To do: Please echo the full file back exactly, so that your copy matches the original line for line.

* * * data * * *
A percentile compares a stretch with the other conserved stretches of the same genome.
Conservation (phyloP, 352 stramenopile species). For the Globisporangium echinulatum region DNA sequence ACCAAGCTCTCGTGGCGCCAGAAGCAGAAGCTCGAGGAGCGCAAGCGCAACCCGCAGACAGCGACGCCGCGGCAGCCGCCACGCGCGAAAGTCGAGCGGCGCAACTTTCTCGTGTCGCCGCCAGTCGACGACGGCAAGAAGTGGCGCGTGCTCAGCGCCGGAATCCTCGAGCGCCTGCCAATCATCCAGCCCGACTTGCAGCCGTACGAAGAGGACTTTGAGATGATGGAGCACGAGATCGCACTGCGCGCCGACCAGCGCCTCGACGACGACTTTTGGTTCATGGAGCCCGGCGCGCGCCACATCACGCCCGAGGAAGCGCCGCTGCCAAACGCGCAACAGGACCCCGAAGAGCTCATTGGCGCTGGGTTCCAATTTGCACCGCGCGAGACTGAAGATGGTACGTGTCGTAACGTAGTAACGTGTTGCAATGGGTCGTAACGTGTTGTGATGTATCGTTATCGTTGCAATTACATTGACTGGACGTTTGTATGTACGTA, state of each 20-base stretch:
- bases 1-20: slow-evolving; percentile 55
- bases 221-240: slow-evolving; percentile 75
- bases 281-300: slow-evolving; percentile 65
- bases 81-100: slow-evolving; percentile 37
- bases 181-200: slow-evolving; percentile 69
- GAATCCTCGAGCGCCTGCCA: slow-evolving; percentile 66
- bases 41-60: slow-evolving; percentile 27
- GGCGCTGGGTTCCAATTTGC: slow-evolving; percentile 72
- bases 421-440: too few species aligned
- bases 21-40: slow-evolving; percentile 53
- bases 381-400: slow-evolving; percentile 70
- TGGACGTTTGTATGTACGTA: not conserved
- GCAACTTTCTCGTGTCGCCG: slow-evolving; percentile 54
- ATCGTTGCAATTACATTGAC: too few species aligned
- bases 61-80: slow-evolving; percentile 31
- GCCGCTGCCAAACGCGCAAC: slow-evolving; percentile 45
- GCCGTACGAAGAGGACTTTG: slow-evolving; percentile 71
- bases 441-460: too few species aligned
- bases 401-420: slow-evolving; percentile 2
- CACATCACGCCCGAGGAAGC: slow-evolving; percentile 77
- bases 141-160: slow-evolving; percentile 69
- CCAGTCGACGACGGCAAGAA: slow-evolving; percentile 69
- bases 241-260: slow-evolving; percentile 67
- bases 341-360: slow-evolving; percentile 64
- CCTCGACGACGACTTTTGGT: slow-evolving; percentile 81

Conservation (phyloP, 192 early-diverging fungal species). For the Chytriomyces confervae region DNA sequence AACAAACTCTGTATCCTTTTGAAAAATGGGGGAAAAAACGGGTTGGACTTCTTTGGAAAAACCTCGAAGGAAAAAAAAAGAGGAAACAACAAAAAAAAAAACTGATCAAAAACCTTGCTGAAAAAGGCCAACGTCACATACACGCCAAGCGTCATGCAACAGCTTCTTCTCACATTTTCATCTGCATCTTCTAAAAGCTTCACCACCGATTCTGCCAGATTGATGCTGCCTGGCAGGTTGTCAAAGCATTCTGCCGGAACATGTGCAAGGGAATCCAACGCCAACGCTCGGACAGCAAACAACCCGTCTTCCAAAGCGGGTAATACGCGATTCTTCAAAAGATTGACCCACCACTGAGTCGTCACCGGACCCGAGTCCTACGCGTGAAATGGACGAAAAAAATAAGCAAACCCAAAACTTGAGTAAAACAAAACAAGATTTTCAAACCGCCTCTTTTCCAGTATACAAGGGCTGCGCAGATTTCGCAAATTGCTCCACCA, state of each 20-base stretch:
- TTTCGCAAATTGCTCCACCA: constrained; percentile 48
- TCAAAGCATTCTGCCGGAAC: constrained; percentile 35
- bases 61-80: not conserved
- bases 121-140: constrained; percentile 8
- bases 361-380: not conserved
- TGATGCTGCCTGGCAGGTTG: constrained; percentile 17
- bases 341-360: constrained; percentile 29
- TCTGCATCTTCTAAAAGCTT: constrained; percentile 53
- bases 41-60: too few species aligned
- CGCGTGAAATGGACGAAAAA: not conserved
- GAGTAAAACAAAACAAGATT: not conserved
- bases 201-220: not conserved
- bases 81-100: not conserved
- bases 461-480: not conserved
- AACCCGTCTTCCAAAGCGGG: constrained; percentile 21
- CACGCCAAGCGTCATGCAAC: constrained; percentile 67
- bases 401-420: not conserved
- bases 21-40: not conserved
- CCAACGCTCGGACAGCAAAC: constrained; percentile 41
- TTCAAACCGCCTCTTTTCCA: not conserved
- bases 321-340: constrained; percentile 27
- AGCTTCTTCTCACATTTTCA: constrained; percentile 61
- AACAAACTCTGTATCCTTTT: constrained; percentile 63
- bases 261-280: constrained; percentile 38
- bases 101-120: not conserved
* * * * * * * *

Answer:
A percentile compares a stretch with the other conserved stretches of the same genome.
Conservation (phyloP, 352 stramenopile species). For the Globisporangium echinulatum region DNA sequence ACCAAGCTCTCGTGGCGCCAGAAGCAGAAGCTCGAGGAGCGCAAGCGCAACCCGCAGACAGCGACGCCGCGGCAGCCGCCACGCGCGAAAGTCGAGCGGCGCAACTTTCTCGTGTCGCCGCCAGTCGACGACGGCAAGAAGTGGCGCGTGCTCAGCGCCGGAATCCTCGAGCGCCTGCCAATCATCCAGCCCGACTTGCAGCCGTACGAAGAGGACTTTGAGATGATGGAGCACGAGATCGCACTGCGCGCCGACCAGCGCCTCGACGACGACTTTTGGTTCATGGAGCCCGGCGCGCGCCACATCACGCCCGAGGAAGCGCCGCTGCCAAACGCGCAACAGGACCCCGAAGAGCTCATTGGCGCTGGGTTCCAATTTGCACCGCGCGAGACTGAAGATGGTACGTGTCGTAACGTAGTAACGTGTTGCAATGGGTCGTAACGTGTTGTGATGTATCGTTATCGTTGCAATTACATTGACTGGACGTTTGTATGTACGTA, state of each 20-base stretch:
- bases 1-20: slow-evolving; percentile 55
- bases 221-240: slow-evolving; percentile 75
- bases 281-300: slow-evolving; percentile 65
- bases 81-100: slow-evolving; percentile 37
- bases 181-200: slow-evolving; percentile 69
- GAATCCTCGAGCGCCTGCCA: slow-evolving; percentile 66
- bases 41-60: slow-evolving; percentile 27
- GGCGCTGGGTTCCAATTTGC: slow-evolving; percentile 72
- bases 421-440: too few species aligned
- bases 21-40: slow-evolving; percentile 53
- bases 381-400: slow-evolving; percentile 70
- TGGACGTTTGTATGTACGTA: not conserved
- GCAACTTTCTCGTGTCGCCG: slow-evolving; percentile 54
- ATCGTTGCAATTACATTGAC: too few species aligned
- bases 61-80: slow-evolving; percentile 31
- GCCGCTGCCAAACGCGCAAC: slow-evolving; percentile 45
- GCCGTACGAAGAGGACTTTG: slow-evolving; percentile 71
- bases 441-460: too few species aligned
- bases 401-420: slow-evolving; percentile 2
- CACATCACGCCCGAGGAAGC: slow-evolving; percentile 77
- bases 141-160: slow-evolving; percentile 69
- CCAGTCGACGACGGCAAGAA: slow-evolving; percentile 69
- bases 241-260: slow-evolving; percentile 67
- bases 341-360: slow-evolving; percentile 64
- CCTCGACGACGACTTTTGGT: slow-evolving; percentile 81

Conservation (phyloP, 192 early-diverging fungal species). For the Chytriomyces confervae region DNA sequence AACAAACTCTGTATCCTTTTGAAAAATGGGGGAAAAAACGGGTTGGACTTCTTTGGAAAAACCTCGAAGGAAAAAAAAAGAGGAAACAACAAAAAAAAAAACTGATCAAAAACCTTGCTGAAAAAGGCCAACGTCACATACACGCCAAGCGTCATGCAACAGCTTCTTCTCACATTTTCATCTGCATCTTCTAAAAGCTTCACCACCGATTCTGCCAGATTGATGCTGCCTGGCAGGTTGTCAAAGCATTCTGCCGGAACATGTGCAAGGGAATCCAACGCCAACGCTCGGACAGCAAACAACCCGTCTTCCAAAGCGGGTAATACGCGATTCTTCAAAAGATTGACCCACCACTGAGTCGTCACCGGACCCGAGTCCTACGCGTGAAATGGACGAAAAAAATAAGCAAACCCAAAACTTGAGTAAAACAAAACAAGATTTTCAAACCGCCTCTTTTCCAGTATACAAGGGCTGCGCAGATTTCGCAAATTGCTCCACCA, state of each 20-base stretch:
- TTTCGCAAATTGCTCCACCA: constrained; percentile 48
- TCAAAGCATTCTGCCGGAAC: constrained; percentile 35
- bases 61-80: not conserved
- bases 121-140: constrained; percentile 8
- bases 361-380: not conserved
- TGATGCTGCCTGGCAGGTTG: constrained; percentile 17
- bases 341-360: constrained; percentile 29
- TCTGCATCTTCTAAAAGCTT: constrained; percentile 53
- bases 41-60: too few species aligned
- CGCGTGAAATGGACGAAAAA: not conserved
- GAGTAAAACAAAACAAGATT: not conserved
- bases 201-220: not conserved
- bases 81-100: not conserved
- bases 461-480: not conserved
- AACCCGTCTTCCAAAGCGGG: constrained; percentile 21
- CACGCCAAGCGTCATGCAAC: constrained; percentile 67
- bases 401-420: not conserved
- bases 21-40: not conserved
- CCAACGCTCGGACAGCAAAC: constrained; percentile 41
- TTCAAACCGCCTCTTTTCCA: not conserved
- bases 321-340: constrained; percentile 27
- AGCTTCTTCTCACATTTTCA: constrained; percentile 61
- AACAAACTCTGTATCCTTTT: constrained; percentile 63
- bases 261-280: constrained; percentile 38
- bases 101-120: not conserved